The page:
EU increases investment in coronavirus vaccine by €37.5 million

The money will come through the Horizon 2020 program, considered the biggest EU research and innovation program. It has invested nearly €80 in projects since 2014.

MIGAL researchers working vigorously to find a new coronavirus vaccine (photo credit: LIOR JOURNO)
MIGAL researchers working vigorously to find a new coronavirus vaccine
(photo credit: LIOR JOURNO)
The European Union announced it will allocate an additional 37.5 million euros toward developing a vaccine or drug treatment for the coronavirus, according to a release disseminated to the press on Monday.
The EU had already allocated €10 million to the cause.
The money will come through the Horizon 2020 program, considered the biggest EU research and innovation program. It has invested nearly €80 in projects since 2014. 
The new allocation will be divided between 17 selected projects and will include 136 research teams from the EU and around the world that are already working on vaccine development, drug therapies and diagnostic tools to identify, treat and prevent the virus.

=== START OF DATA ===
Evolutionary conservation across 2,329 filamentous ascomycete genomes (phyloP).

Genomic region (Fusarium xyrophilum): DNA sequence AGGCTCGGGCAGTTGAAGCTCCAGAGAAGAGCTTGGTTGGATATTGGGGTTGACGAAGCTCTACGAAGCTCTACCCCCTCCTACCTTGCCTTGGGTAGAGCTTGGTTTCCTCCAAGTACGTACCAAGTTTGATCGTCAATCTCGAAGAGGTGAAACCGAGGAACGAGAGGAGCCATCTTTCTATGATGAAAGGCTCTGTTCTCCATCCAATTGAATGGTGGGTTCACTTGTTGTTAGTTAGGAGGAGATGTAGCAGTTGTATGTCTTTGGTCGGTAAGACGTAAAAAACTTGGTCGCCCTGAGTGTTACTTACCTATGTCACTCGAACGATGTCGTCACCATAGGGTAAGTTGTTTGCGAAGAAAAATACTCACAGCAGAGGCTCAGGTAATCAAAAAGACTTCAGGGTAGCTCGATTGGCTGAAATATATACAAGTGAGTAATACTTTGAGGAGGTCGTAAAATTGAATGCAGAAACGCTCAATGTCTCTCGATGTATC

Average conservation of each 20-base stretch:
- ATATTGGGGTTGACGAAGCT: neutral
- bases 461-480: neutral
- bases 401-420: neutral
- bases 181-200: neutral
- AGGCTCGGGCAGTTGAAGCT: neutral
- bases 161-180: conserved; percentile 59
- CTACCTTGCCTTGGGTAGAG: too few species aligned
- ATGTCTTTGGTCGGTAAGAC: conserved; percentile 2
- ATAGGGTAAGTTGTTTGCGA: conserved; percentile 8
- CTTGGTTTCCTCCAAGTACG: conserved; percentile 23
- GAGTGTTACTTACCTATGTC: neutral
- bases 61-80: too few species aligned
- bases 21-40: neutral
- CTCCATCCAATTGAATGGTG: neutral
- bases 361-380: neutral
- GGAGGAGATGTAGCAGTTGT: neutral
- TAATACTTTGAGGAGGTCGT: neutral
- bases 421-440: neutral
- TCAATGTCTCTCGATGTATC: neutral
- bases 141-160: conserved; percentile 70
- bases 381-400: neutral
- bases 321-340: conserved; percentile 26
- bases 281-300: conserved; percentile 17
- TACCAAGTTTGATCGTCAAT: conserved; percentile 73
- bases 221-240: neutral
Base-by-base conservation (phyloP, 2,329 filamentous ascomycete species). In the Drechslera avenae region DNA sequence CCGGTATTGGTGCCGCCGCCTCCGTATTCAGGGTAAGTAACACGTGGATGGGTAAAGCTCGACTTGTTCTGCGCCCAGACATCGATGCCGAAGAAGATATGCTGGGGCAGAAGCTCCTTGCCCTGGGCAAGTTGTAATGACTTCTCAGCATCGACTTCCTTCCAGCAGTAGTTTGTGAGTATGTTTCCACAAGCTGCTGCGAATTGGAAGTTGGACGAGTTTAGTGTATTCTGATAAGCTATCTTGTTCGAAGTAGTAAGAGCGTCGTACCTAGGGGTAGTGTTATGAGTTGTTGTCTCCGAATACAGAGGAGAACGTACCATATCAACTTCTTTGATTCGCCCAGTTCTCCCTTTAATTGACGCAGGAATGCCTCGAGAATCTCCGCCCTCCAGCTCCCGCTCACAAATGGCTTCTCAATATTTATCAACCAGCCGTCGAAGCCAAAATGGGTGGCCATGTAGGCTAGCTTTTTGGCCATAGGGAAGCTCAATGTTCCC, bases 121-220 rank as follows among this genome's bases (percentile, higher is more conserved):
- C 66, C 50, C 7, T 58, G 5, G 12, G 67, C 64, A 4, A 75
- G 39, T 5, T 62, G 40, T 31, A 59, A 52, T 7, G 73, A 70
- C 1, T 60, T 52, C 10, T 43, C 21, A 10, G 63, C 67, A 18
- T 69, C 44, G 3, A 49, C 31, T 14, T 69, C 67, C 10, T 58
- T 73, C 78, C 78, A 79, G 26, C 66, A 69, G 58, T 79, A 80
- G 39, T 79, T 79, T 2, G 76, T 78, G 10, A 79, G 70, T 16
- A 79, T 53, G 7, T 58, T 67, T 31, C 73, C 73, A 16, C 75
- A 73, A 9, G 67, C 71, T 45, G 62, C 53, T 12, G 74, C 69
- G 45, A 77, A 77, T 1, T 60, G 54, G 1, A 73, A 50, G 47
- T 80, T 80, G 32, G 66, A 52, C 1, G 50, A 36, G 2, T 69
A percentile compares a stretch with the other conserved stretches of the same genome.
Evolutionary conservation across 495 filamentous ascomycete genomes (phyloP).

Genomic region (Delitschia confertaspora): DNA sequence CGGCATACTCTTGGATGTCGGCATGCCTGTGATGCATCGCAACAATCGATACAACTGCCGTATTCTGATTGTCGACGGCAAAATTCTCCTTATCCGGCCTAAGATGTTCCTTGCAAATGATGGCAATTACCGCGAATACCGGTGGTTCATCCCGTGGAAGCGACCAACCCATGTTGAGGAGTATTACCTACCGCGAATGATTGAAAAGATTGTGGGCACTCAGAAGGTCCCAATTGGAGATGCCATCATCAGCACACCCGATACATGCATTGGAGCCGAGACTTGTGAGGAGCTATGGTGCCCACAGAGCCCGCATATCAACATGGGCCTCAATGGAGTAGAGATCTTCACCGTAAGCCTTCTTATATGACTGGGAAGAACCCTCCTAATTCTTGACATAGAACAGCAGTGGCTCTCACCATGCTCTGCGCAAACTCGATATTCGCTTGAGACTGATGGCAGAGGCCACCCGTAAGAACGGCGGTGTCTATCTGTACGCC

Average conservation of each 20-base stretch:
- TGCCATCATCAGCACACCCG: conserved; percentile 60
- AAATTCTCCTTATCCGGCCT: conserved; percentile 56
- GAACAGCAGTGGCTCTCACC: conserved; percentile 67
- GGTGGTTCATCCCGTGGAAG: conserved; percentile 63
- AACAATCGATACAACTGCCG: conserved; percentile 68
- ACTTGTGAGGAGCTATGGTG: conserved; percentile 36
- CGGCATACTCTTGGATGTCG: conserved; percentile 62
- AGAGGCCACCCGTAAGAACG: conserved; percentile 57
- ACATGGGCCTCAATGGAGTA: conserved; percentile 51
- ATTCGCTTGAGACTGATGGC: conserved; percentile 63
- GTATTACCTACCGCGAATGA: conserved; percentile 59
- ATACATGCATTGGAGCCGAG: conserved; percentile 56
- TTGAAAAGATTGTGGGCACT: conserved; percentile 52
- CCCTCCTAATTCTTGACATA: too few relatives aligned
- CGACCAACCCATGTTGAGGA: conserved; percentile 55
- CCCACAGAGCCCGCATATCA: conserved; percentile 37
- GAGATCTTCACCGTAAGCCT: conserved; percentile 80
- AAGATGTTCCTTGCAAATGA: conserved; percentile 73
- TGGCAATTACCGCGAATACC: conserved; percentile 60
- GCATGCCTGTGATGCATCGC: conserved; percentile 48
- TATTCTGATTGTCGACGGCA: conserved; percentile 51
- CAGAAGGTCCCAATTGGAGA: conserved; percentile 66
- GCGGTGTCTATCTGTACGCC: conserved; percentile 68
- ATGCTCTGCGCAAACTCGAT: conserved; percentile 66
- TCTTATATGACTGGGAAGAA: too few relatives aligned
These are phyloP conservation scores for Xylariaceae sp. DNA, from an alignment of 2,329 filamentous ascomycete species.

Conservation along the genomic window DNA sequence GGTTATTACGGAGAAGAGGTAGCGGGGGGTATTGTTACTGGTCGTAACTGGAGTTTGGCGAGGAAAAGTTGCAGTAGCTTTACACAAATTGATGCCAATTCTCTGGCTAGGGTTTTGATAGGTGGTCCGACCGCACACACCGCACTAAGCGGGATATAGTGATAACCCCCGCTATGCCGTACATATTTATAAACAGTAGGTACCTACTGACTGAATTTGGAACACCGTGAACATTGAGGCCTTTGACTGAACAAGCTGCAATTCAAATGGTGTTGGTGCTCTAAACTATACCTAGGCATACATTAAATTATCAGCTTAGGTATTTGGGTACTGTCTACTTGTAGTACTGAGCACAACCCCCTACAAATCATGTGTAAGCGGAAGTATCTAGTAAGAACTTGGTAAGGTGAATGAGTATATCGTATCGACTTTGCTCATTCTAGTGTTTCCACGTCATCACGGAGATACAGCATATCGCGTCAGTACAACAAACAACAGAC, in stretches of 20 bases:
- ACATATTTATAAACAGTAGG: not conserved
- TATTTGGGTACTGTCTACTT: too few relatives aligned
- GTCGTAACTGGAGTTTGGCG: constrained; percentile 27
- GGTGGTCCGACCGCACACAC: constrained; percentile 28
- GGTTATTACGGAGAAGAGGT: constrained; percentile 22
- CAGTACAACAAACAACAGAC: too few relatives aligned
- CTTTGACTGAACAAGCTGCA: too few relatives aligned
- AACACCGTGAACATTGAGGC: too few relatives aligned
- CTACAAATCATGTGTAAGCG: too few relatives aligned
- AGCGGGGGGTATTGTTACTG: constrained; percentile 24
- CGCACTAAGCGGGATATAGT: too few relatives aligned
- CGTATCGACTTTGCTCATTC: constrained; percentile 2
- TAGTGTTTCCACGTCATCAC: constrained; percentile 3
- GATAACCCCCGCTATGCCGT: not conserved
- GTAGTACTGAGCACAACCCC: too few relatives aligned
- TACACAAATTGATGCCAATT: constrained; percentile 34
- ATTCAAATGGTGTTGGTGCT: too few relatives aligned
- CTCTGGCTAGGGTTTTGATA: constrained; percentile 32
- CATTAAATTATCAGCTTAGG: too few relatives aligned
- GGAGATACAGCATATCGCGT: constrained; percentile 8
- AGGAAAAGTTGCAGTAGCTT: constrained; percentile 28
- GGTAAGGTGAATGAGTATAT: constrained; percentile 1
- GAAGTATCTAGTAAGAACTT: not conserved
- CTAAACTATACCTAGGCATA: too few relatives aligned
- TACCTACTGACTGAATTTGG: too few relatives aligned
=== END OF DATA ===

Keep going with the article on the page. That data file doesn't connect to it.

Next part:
The announcement comes weeks after Israeli scientists announced that they are on the cusp of developing the first vaccine against the novel coronavirus, and that if all goes as planned, the vaccine could be ready within a few weeks and available in 90 days.
For the past four years, a team of MIGAL scientists has been developing a vaccine against infectious bronchitis virus (IBV), which causes a bronchial disease affecting poultry. The effectiveness of the vaccine has been proven in preclinical trials carried out at the Veterinary Institute. Now, they are adapting their efforts to focus on the human coronavirus.
“All we need to do is adjust the system to the new sequence,” said Dr. Chen Katz, MIGAL’s biotechnology group leader. “We are in the middle of this process, and hopefully in a few weeks we will have the vaccine in our hands. Yes, in a few weeks, if it all works, we would have a vaccine to prevent coronavirus.”
Science and Technology Minister Ofir Akunis said he has instructed his ministry’s director-general to fast-track all approval processes with the goal of bringing the human vaccine to market as quickly as possible, likely within the next three months for Israelis.
In addition, over the weekend, a Texas-based genetic engineering firm claimed to have developed a vaccine for the coronavirus. The company will soon begin testing it on animals to meet licensing requirements, according to a report by Fox News.